If you check out the photo of the spit hose and check valve you will notice the adapter/check valve on the line that caused a P0455 code. I have no idea how long this split existed. What I realized is that this created an unfiltered source of air being sucked into the check valve by manifold vacuum. I suspect that dirt OR disintegrating rubber from the hose was introduced into the valve and contaminated the check valve and prevented it from functioning properly.

In the picture you will notice there is an arrow. This indicates the flow direction of the vacuum. A quick test of sucking and blowing into the valve will show whether it is closing and actually functioning as a one way valve. Mine did not seal.

The 3-way adapter on the larger line is also a one way valve and there is an additional small grey one way check valve that goes toward the brake booster.

In one sense these valves allow for vacuum to be applied where and when it is needed. As an example if your engine stalls you still have vacuum in the brake booster for at least one application of the brakes. If you pump the brakes you eventually lose the "boost" on you brakes. This is one reason that the check valves are important. Another is when we are running under BOOST pressure. Others can contribute about how that effects the vacuum circuits but I am guessing the check valves play a role in keeping the engine performing under all conditions.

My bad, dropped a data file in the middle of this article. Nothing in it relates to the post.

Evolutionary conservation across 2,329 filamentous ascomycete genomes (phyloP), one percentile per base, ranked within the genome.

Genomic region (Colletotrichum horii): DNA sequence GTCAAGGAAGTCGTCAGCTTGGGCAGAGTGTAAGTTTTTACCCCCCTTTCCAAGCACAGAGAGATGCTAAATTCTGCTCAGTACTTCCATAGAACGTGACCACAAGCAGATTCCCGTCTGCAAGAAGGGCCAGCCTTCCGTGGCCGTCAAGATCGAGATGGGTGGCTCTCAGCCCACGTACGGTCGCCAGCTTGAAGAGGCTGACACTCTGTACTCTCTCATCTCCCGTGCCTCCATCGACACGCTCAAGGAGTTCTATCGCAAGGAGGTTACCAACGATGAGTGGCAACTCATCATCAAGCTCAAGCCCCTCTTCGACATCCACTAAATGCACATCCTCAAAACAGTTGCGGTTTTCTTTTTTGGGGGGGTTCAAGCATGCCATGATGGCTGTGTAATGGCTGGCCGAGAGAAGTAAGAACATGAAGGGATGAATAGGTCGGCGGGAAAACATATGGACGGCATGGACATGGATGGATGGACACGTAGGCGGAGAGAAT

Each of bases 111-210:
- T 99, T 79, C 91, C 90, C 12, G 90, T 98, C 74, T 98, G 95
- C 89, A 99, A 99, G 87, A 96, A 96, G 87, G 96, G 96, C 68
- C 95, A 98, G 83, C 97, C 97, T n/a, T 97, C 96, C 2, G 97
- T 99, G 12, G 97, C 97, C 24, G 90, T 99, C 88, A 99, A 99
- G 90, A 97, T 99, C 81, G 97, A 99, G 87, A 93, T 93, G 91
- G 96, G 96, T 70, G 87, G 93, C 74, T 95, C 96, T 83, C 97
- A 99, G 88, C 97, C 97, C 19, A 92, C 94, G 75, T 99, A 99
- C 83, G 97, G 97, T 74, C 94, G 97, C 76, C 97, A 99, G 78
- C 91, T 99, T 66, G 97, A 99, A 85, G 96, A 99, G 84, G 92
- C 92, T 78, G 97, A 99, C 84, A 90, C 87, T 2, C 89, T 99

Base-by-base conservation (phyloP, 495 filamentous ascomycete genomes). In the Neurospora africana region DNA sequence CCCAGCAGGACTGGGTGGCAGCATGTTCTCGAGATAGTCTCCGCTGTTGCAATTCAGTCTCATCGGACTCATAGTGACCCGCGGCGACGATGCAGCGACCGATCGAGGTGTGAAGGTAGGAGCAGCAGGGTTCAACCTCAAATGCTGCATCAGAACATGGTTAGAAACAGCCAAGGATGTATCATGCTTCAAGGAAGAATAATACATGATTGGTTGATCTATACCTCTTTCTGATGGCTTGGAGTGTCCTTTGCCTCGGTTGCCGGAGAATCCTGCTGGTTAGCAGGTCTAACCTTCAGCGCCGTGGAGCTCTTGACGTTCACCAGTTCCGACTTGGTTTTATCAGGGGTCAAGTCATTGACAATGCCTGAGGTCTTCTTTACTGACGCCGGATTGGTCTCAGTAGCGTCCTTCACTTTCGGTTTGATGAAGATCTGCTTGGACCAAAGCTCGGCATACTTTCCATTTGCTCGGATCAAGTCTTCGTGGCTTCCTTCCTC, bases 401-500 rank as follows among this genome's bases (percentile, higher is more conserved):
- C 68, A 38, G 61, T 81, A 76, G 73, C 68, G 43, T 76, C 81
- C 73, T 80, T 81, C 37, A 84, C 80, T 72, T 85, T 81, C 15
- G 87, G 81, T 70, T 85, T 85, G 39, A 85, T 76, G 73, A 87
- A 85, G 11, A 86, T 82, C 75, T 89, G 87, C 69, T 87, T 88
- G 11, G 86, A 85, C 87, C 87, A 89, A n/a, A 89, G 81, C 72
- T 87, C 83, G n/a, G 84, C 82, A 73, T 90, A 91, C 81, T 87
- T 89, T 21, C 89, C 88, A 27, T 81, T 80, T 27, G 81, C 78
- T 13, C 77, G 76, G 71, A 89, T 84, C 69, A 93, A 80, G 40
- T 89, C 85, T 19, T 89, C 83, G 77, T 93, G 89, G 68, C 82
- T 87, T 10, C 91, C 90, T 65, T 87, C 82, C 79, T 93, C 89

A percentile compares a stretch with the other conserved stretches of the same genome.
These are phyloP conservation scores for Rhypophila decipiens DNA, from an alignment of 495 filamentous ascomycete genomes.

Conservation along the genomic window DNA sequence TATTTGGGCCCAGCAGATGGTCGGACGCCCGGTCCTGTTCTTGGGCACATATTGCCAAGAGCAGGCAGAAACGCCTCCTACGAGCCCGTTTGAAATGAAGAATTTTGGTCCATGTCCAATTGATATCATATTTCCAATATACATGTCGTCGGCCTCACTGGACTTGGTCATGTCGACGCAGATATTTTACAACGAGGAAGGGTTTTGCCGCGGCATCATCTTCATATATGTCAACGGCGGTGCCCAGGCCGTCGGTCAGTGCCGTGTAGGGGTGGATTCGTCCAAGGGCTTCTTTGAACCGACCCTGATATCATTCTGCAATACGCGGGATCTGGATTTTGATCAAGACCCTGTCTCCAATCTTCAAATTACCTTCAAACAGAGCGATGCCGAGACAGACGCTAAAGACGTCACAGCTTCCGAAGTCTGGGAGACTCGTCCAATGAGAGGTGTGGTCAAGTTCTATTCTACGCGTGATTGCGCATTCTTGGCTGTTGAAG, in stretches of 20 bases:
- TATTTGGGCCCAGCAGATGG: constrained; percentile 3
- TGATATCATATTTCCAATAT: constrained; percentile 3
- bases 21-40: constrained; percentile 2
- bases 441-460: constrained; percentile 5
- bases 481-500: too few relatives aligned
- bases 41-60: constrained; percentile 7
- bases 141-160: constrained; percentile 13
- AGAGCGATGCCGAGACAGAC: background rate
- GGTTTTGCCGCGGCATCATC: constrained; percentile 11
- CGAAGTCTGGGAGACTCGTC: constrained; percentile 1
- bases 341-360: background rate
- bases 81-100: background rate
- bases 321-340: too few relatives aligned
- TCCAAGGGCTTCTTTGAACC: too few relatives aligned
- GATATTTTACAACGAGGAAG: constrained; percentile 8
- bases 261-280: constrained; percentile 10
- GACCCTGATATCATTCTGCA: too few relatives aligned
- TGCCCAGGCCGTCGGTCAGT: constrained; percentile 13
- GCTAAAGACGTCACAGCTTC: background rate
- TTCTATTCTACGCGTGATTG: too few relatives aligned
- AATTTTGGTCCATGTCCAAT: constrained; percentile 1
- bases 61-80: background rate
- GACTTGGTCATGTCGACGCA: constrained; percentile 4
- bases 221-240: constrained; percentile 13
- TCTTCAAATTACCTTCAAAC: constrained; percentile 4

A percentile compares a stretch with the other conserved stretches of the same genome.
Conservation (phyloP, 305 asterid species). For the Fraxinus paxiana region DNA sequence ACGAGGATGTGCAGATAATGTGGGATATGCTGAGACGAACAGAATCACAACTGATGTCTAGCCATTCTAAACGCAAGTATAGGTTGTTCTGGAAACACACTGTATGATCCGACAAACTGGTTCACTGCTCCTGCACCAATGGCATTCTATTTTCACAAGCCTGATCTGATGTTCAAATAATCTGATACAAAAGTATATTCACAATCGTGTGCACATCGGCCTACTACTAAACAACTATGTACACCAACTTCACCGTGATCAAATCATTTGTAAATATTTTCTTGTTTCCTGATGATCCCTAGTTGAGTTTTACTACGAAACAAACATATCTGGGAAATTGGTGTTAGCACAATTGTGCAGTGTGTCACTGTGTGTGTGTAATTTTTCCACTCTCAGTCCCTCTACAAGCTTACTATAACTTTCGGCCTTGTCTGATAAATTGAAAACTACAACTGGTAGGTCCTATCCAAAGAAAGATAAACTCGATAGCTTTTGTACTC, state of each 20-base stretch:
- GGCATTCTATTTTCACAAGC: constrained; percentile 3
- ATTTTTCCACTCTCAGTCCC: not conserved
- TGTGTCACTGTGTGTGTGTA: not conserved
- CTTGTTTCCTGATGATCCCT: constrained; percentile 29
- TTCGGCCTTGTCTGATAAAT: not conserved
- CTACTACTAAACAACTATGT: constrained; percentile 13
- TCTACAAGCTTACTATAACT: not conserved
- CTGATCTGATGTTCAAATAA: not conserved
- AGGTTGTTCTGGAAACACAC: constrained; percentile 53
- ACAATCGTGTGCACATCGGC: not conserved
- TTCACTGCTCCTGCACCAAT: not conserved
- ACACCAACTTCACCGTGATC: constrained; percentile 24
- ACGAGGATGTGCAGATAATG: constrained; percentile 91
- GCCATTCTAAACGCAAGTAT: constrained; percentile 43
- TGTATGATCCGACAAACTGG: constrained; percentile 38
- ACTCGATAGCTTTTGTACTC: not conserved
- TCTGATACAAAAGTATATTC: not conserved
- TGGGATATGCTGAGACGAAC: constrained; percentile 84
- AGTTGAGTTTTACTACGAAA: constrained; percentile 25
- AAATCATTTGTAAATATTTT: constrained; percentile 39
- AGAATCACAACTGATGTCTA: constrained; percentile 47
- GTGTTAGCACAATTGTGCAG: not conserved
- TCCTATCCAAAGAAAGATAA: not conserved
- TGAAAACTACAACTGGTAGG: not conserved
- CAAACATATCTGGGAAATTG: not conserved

I thought I had made progress in getting the LTFT down. It was operating at 8.6%, down from 10.2%. I am going on a long drive this weekend and will see if running at 2500 RPM will change the LTFT. If it goes down there is probably still a leak on a vacuum line. After driving 500 miles the LTFT is at 8.6%. I will build a better smoke machine and do a better test. I will push smoke in the correct direction relative to the one way check valves i.e. from the brake booster end of the line into the engine.

As for the EVAP readiness monitor it as finally reset into a READY STATUS! What is puzzling is that prior to going after my high LTFT issue ALL OBD2 monitors appeared to reset easily. After sealing and correcting the vacuum issues the EVAP monitor didn't reset quickly (more like my 1998 S/V-70s). All of my cars are TURBO engines. That means the vacuum system is slightly different than that of N/A vehicles. After a couple of short distance drives (10 miles of stop and go driving) the EVAP monitor is READY! I still have a higher than average LTFT.